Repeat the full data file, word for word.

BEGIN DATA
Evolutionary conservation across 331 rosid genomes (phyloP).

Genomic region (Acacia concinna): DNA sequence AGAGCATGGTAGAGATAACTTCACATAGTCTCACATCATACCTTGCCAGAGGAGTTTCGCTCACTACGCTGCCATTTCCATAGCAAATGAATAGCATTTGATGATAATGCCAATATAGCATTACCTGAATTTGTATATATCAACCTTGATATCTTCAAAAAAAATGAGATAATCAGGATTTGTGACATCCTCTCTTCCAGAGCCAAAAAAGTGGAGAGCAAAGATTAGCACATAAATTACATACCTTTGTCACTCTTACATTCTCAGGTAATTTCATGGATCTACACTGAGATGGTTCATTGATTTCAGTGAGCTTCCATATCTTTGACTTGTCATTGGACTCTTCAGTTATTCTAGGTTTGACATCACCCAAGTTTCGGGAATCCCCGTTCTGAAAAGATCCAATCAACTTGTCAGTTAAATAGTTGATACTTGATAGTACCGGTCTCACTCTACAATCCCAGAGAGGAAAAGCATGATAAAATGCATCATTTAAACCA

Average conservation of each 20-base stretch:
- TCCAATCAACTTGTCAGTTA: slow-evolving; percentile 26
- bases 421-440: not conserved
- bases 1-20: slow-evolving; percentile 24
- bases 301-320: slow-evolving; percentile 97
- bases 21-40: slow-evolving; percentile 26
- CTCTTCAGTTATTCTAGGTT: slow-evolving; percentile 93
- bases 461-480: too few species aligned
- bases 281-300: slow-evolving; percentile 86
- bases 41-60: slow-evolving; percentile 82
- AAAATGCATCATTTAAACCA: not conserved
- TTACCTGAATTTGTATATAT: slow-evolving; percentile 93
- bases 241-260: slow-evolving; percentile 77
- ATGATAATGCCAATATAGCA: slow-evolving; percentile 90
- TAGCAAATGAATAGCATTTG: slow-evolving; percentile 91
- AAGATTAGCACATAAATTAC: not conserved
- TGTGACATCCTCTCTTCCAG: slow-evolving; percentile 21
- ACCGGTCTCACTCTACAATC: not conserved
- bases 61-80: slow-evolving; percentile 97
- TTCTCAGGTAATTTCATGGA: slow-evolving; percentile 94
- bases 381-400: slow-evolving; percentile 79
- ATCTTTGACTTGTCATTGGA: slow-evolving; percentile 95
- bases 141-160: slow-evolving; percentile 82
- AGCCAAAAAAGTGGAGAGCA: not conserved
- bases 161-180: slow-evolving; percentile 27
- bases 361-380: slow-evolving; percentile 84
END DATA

Evolutionary conservation across 331 rosid genomes (phyloP).

Genomic region (Acacia concinna): DNA sequence AGAGCATGGTAGAGATAACTTCACATAGTCTCACATCATACCTTGCCAGAGGAGTTTCGCTCACTACGCTGCCATTTCCATAGCAAATGAATAGCATTTGATGATAATGCCAATATAGCATTACCTGAATTTGTATATATCAACCTTGATATCTTCAAAAAAAATGAGATAATCAGGATTTGTGACATCCTCTCTTCCAGAGCCAAAAAAGTGGAGAGCAAAGATTAGCACATAAATTACATACCTTTGTCACTCTTACATTCTCAGGTAATTTCATGGATCTACACTGAGATGGTTCATTGATTTCAGTGAGCTTCCATATCTTTGACTTGTCATTGGACTCTTCAGTTATTCTAGGTTTGACATCACCCAAGTTTCGGGAATCCCCGTTCTGAAAAGATCCAATCAACTTGTCAGTTAAATAGTTGATACTTGATAGTACCGGTCTCACTCTACAATCCCAGAGAGGAAAAGCATGATAAAATGCATCATTTAAACCA

Average conservation of each 20-base stretch:
- TCCAATCAACTTGTCAGTTA: slow-evolving; percentile 26
- bases 421-440: not conserved
- bases 1-20: slow-evolving; percentile 24
- bases 301-320: slow-evolving; percentile 97
- bases 21-40: slow-evolving; percentile 26
- CTCTTCAGTTATTCTAGGTT: slow-evolving; percentile 93
- bases 461-480: too few species aligned
- bases 281-300: slow-evolving; percentile 86
- bases 41-60: slow-evolving; percentile 82
- AAAATGCATCATTTAAACCA: not conserved
- TTACCTGAATTTGTATATAT: slow-evolving; percentile 93
- bases 241-260: slow-evolving; percentile 77
- ATGATAATGCCAATATAGCA: slow-evolving; percentile 90
- TAGCAAATGAATAGCATTTG: slow-evolving; percentile 91
- AAGATTAGCACATAAATTAC: not conserved
- TGTGACATCCTCTCTTCCAG: slow-evolving; percentile 21
- ACCGGTCTCACTCTACAATC: not conserved
- bases 61-80: slow-evolving; percentile 97
- TTCTCAGGTAATTTCATGGA: slow-evolving; percentile 94
- bases 381-400: slow-evolving; percentile 79
- ATCTTTGACTTGTCATTGGA: slow-evolving; percentile 95
- bases 141-160: slow-evolving; percentile 82
- AGCCAAAAAAGTGGAGAGCA: not conserved
- bases 161-180: slow-evolving; percentile 27
- bases 361-380: slow-evolving; percentile 84